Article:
“The IBR financial plan identifies potential funding sources and financing mechanisms, including federal funds, tolling, and state contributions, which are needed to achieve the most likely cost estimate of $6 billion,’’ he said. “In addition to a $1 billion contribution from each state, the funding estimate identifies $1.24 billion from tolls, and $2.5 billion from federal competitive grants.
“The IBR program is committed to maximizing federal grant funding and plans to apply for the U.S. Department of Transportation Mega Grant (National Infrastructure Project Assistance Program) and the Federal Highway Administration Bridge Investment Program grants this year, once grant requirements are released. The program also expects to apply to start the multistep application process for the Federal Transit Administration Capital Investment Grant process in summer of 2023, which is estimated to fund approximately $1 billion of transit investments, in addition to other eligible funding sources identified as part of the financial plan.’’
Who will pay for operations and maintenance of the light rail?
If light rail is going to be a component of an Interstate Bridge replacement project, C-TRAN Chief Executive Officer Shawn Donaghy has been clear in the past that the agency he leads is not going to be responsible to operate it or be financially responsible for it. Donaghy said at the time the light rail component of the project was announced that it presented the best opportunity to connect C-TRAN with TriMet. He believes the “running I-5” scenario was best, rather than going on downtown Vancouver streets. However, what C-TRAN’s CEO didn’t say at that time was that the light rail element of the project needs to be managed and operated by TriMet, not C-TRAN, or even a combination of the two agencies. That question has yet to be answered.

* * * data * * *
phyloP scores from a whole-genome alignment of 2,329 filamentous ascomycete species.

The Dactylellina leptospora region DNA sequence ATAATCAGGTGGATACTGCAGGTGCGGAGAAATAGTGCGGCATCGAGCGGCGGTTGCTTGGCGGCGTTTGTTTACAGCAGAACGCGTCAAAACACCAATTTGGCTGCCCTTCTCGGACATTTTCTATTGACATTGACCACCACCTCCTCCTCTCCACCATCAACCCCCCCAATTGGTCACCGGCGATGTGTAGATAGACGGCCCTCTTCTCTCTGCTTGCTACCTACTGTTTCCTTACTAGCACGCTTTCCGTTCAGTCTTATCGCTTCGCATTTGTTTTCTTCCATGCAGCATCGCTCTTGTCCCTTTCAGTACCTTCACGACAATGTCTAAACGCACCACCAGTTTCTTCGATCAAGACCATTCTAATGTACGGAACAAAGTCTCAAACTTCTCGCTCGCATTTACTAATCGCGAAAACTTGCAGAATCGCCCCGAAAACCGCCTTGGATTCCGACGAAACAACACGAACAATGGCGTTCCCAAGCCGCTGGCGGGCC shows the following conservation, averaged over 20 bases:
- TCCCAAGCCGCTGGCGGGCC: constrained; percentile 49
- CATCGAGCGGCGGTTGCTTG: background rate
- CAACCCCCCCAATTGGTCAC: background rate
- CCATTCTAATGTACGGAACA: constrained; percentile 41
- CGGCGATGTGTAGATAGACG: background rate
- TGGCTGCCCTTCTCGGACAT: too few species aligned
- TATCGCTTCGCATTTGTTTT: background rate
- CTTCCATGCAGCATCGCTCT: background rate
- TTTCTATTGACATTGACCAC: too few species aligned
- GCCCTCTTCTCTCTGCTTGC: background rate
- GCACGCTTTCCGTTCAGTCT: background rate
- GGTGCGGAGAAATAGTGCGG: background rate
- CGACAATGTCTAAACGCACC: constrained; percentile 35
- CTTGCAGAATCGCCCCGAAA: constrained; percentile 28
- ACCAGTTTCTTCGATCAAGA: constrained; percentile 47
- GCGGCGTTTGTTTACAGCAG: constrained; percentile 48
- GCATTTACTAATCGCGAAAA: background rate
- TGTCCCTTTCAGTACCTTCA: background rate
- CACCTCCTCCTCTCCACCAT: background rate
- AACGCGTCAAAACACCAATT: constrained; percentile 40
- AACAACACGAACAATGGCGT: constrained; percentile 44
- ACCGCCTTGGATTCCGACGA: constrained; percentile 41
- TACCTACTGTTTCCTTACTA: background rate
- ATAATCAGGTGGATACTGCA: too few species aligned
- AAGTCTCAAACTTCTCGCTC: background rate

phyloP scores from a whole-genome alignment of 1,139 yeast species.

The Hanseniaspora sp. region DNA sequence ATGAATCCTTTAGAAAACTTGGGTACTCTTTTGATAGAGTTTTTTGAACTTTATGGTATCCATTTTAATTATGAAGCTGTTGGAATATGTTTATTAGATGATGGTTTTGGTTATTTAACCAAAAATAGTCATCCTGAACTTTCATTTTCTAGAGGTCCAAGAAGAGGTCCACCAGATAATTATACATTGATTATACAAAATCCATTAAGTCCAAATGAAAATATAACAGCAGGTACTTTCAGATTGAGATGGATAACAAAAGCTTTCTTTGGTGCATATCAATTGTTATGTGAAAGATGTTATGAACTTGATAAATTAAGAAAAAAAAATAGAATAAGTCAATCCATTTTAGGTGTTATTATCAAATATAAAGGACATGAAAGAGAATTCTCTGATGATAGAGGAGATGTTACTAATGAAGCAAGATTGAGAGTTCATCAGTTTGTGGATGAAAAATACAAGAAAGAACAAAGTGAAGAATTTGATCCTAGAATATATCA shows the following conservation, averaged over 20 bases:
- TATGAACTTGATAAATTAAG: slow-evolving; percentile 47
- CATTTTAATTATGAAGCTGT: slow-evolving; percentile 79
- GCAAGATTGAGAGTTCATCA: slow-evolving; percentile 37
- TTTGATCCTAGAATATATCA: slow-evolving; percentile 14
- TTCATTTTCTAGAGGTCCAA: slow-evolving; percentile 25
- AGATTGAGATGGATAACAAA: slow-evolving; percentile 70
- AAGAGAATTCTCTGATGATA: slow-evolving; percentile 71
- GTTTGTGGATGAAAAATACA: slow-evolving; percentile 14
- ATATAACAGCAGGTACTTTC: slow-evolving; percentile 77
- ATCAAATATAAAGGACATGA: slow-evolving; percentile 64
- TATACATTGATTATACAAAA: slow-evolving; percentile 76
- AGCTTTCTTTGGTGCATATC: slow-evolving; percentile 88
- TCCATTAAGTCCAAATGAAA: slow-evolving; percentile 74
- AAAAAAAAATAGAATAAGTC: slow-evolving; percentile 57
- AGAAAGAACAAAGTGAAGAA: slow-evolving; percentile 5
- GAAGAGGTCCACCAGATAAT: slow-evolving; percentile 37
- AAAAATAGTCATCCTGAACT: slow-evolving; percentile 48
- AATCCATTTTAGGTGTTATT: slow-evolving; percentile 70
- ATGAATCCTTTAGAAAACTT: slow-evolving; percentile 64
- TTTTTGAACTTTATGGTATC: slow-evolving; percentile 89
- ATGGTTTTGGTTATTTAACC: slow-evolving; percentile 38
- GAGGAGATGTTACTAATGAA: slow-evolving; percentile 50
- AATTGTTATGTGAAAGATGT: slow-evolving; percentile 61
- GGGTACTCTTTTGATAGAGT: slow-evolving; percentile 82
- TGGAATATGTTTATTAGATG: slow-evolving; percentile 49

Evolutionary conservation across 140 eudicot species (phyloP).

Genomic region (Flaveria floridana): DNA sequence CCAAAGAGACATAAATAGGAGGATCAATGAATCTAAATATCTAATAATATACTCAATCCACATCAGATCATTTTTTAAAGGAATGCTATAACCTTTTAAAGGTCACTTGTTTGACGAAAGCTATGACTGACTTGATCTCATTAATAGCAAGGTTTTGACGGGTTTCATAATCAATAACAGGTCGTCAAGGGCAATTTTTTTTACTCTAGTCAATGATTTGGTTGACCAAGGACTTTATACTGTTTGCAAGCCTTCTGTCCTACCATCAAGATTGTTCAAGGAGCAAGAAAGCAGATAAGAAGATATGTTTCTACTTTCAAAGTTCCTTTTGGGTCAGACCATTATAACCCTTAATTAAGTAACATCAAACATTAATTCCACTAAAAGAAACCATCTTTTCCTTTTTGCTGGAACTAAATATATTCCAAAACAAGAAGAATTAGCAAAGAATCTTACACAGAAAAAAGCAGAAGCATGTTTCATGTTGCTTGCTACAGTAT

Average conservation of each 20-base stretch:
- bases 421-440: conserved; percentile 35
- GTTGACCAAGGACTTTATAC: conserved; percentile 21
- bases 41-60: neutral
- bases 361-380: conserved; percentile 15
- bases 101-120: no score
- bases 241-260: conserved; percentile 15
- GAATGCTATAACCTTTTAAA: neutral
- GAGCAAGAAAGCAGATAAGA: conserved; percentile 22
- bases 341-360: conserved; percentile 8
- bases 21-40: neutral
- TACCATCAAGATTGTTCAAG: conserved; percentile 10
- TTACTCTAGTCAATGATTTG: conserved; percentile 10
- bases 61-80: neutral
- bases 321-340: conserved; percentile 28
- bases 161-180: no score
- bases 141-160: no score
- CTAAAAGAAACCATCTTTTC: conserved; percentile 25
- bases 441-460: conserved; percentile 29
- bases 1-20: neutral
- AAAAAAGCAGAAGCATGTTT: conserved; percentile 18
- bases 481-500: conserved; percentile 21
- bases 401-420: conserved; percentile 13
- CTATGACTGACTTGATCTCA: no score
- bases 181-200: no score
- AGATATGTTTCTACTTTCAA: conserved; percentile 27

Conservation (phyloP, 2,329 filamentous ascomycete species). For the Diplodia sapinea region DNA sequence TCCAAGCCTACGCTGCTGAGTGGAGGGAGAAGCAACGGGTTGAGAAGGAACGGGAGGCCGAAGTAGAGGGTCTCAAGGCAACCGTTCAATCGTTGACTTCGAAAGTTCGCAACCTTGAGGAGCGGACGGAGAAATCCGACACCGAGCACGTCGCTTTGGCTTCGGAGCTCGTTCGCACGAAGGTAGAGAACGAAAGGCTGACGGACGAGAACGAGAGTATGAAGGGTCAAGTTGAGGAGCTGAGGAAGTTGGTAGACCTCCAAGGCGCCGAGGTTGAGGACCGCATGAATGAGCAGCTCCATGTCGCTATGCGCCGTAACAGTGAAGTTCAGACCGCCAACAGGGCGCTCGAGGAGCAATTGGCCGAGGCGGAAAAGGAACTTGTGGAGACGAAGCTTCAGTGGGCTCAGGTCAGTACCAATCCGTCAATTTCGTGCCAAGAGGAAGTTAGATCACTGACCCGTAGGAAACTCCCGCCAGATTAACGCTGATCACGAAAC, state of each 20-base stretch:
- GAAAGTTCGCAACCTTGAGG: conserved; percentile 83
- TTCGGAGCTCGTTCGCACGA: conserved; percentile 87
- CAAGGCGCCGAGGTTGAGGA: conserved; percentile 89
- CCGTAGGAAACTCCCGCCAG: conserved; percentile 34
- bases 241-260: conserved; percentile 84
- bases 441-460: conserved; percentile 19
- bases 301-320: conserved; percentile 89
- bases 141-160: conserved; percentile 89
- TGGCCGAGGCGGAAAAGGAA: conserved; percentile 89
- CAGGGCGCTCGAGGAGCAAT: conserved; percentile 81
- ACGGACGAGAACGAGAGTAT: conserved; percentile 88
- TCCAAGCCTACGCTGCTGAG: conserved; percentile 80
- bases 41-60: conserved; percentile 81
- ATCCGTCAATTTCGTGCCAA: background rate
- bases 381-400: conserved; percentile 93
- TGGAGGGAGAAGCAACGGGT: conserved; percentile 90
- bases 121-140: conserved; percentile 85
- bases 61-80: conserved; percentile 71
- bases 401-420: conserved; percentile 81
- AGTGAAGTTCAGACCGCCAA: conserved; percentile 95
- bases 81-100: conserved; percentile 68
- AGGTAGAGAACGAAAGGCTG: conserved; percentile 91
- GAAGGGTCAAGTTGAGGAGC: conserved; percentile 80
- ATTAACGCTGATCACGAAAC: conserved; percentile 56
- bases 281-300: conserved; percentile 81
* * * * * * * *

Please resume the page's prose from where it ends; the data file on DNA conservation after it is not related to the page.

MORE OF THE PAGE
“The Draft SEIS will include initial estimates for yearly transit Operations & Maintenance (O&M) for the program,’’ Johnson said. “Currently, the IBR program is working with both TriMet and C-TRAN to develop the O&M finance plan for transit, to define who will be responsible for operating or maintaining each transit element, and to explore all potential new and existing sources of funds and the administration of expenditures.
“The funding assumptions in the financial plan will continue to evolve as the IBR program cost estimates are updated as the program moves further into design, and more information is known about anticipated and prospective funding,’’ Johnson said.
Many Clark County residents have resisted the IBR’s inclusion of MAX light rail in its LPA. Using Johnson’s own numbers, the total cost of the project could be reduced by up to $1.99 billion by eliminating the MAX light rail, which also includes “new revenues” TriMet is demanding from residents on both sides of the Columbia River, to cover the operations and maintenance costs of a 3-mile light rail extension.
Modified LPA & Draft SEIS
Many elected officials have complained that important details pertaining to so many elements of the I-5 Bridge replacement project have yet to be revealed. Johnson stated that those details would continue to be provided.
“The Modified Locally Preferred Alternative (LPA) identified high-level components that are being analyzed in the environmental review process,’’ Johnson said. “The impacts and benefits associated with the Modified LPA will be disclosed in the Draft Supplemental Environmental Impact Statement (SEIS) that is expected to be published later this year.